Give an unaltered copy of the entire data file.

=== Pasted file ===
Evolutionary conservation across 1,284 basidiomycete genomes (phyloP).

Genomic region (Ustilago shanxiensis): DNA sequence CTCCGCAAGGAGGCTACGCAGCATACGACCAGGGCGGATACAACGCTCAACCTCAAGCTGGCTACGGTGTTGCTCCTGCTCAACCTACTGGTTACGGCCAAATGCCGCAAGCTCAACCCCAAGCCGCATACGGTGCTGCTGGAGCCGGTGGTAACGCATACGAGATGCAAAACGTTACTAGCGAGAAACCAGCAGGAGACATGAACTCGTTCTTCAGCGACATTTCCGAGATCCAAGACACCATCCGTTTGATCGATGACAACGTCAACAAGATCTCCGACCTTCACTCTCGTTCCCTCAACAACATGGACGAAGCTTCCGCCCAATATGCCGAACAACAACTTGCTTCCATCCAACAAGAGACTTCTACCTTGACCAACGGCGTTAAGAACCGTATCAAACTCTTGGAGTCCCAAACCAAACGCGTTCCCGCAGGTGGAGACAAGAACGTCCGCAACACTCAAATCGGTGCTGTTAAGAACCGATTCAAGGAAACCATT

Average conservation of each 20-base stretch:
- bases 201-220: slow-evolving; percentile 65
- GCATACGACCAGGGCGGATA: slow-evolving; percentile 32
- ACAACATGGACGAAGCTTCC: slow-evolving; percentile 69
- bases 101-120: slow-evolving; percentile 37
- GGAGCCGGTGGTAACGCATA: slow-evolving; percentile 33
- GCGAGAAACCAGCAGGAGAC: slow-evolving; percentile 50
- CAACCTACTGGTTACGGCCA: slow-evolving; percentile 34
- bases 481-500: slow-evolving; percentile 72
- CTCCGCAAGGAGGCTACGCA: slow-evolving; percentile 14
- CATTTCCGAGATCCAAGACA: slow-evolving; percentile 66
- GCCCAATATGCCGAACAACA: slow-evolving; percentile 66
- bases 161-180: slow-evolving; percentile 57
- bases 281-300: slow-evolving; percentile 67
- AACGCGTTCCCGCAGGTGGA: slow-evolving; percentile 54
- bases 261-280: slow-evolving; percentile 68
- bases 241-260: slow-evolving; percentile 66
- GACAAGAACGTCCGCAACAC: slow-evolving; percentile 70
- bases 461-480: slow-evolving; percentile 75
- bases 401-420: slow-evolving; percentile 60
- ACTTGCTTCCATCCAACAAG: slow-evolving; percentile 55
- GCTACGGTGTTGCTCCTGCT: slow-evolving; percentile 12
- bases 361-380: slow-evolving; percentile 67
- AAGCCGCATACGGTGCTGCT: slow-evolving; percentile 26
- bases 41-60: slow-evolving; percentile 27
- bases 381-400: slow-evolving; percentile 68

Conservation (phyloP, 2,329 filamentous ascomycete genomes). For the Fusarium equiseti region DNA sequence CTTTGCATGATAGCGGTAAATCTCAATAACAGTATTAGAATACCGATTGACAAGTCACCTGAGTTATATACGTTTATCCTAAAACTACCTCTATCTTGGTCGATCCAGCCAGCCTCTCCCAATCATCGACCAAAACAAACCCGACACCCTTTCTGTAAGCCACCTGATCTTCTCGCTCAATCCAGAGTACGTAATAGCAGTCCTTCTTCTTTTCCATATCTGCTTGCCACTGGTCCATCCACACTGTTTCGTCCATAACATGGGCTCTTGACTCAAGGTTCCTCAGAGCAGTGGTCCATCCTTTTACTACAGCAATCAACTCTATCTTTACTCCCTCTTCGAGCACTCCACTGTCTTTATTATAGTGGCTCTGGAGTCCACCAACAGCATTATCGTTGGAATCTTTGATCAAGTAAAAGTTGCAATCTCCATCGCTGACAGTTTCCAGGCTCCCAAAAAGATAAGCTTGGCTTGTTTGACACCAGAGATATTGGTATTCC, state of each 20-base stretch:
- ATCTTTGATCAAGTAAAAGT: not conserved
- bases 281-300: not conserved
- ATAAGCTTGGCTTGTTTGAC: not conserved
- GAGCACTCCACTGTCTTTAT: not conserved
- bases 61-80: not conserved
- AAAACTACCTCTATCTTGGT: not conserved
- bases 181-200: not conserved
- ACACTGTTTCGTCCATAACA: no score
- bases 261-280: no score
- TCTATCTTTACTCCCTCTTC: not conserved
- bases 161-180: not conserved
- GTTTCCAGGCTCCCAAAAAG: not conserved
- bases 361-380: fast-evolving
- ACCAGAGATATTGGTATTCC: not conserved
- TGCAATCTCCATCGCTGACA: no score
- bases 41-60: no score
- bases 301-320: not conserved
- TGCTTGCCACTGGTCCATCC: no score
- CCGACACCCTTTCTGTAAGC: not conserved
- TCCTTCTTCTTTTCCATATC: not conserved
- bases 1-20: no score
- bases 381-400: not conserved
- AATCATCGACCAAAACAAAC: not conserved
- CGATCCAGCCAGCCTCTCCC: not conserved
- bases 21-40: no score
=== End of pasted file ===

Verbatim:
Evolutionary conservation across 1,284 basidiomycete genomes (phyloP).

Genomic region (Ustilago shanxiensis): DNA sequence CTCCGCAAGGAGGCTACGCAGCATACGACCAGGGCGGATACAACGCTCAACCTCAAGCTGGCTACGGTGTTGCTCCTGCTCAACCTACTGGTTACGGCCAAATGCCGCAAGCTCAACCCCAAGCCGCATACGGTGCTGCTGGAGCCGGTGGTAACGCATACGAGATGCAAAACGTTACTAGCGAGAAACCAGCAGGAGACATGAACTCGTTCTTCAGCGACATTTCCGAGATCCAAGACACCATCCGTTTGATCGATGACAACGTCAACAAGATCTCCGACCTTCACTCTCGTTCCCTCAACAACATGGACGAAGCTTCCGCCCAATATGCCGAACAACAACTTGCTTCCATCCAACAAGAGACTTCTACCTTGACCAACGGCGTTAAGAACCGTATCAAACTCTTGGAGTCCCAAACCAAACGCGTTCCCGCAGGTGGAGACAAGAACGTCCGCAACACTCAAATCGGTGCTGTTAAGAACCGATTCAAGGAAACCATT

Average conservation of each 20-base stretch:
- bases 201-220: slow-evolving; percentile 65
- GCATACGACCAGGGCGGATA: slow-evolving; percentile 32
- ACAACATGGACGAAGCTTCC: slow-evolving; percentile 69
- bases 101-120: slow-evolving; percentile 37
- GGAGCCGGTGGTAACGCATA: slow-evolving; percentile 33
- GCGAGAAACCAGCAGGAGAC: slow-evolving; percentile 50
- CAACCTACTGGTTACGGCCA: slow-evolving; percentile 34
- bases 481-500: slow-evolving; percentile 72
- CTCCGCAAGGAGGCTACGCA: slow-evolving; percentile 14
- CATTTCCGAGATCCAAGACA: slow-evolving; percentile 66
- GCCCAATATGCCGAACAACA: slow-evolving; percentile 66
- bases 161-180: slow-evolving; percentile 57
- bases 281-300: slow-evolving; percentile 67
- AACGCGTTCCCGCAGGTGGA: slow-evolving; percentile 54
- bases 261-280: slow-evolving; percentile 68
- bases 241-260: slow-evolving; percentile 66
- GACAAGAACGTCCGCAACAC: slow-evolving; percentile 70
- bases 461-480: slow-evolving; percentile 75
- bases 401-420: slow-evolving; percentile 60
- ACTTGCTTCCATCCAACAAG: slow-evolving; percentile 55
- GCTACGGTGTTGCTCCTGCT: slow-evolving; percentile 12
- bases 361-380: slow-evolving; percentile 67
- AAGCCGCATACGGTGCTGCT: slow-evolving; percentile 26
- bases 41-60: slow-evolving; percentile 27
- bases 381-400: slow-evolving; percentile 68

Conservation (phyloP, 2,329 filamentous ascomycete genomes). For the Fusarium equiseti region DNA sequence CTTTGCATGATAGCGGTAAATCTCAATAACAGTATTAGAATACCGATTGACAAGTCACCTGAGTTATATACGTTTATCCTAAAACTACCTCTATCTTGGTCGATCCAGCCAGCCTCTCCCAATCATCGACCAAAACAAACCCGACACCCTTTCTGTAAGCCACCTGATCTTCTCGCTCAATCCAGAGTACGTAATAGCAGTCCTTCTTCTTTTCCATATCTGCTTGCCACTGGTCCATCCACACTGTTTCGTCCATAACATGGGCTCTTGACTCAAGGTTCCTCAGAGCAGTGGTCCATCCTTTTACTACAGCAATCAACTCTATCTTTACTCCCTCTTCGAGCACTCCACTGTCTTTATTATAGTGGCTCTGGAGTCCACCAACAGCATTATCGTTGGAATCTTTGATCAAGTAAAAGTTGCAATCTCCATCGCTGACAGTTTCCAGGCTCCCAAAAAGATAAGCTTGGCTTGTTTGACACCAGAGATATTGGTATTCC, state of each 20-base stretch:
- ATCTTTGATCAAGTAAAAGT: not conserved
- bases 281-300: not conserved
- ATAAGCTTGGCTTGTTTGAC: not conserved
- GAGCACTCCACTGTCTTTAT: not conserved
- bases 61-80: not conserved
- AAAACTACCTCTATCTTGGT: not conserved
- bases 181-200: not conserved
- ACACTGTTTCGTCCATAACA: no score
- bases 261-280: no score
- TCTATCTTTACTCCCTCTTC: not conserved
- bases 161-180: not conserved
- GTTTCCAGGCTCCCAAAAAG: not conserved
- bases 361-380: fast-evolving
- ACCAGAGATATTGGTATTCC: not conserved
- TGCAATCTCCATCGCTGACA: no score
- bases 41-60: no score
- bases 301-320: not conserved
- TGCTTGCCACTGGTCCATCC: no score
- CCGACACCCTTTCTGTAAGC: not conserved
- TCCTTCTTCTTTTCCATATC: not conserved
- bases 1-20: no score
- bases 381-400: not conserved
- AATCATCGACCAAAACAAAC: not conserved
- CGATCCAGCCAGCCTCTCCC: not conserved
- bases 21-40: no score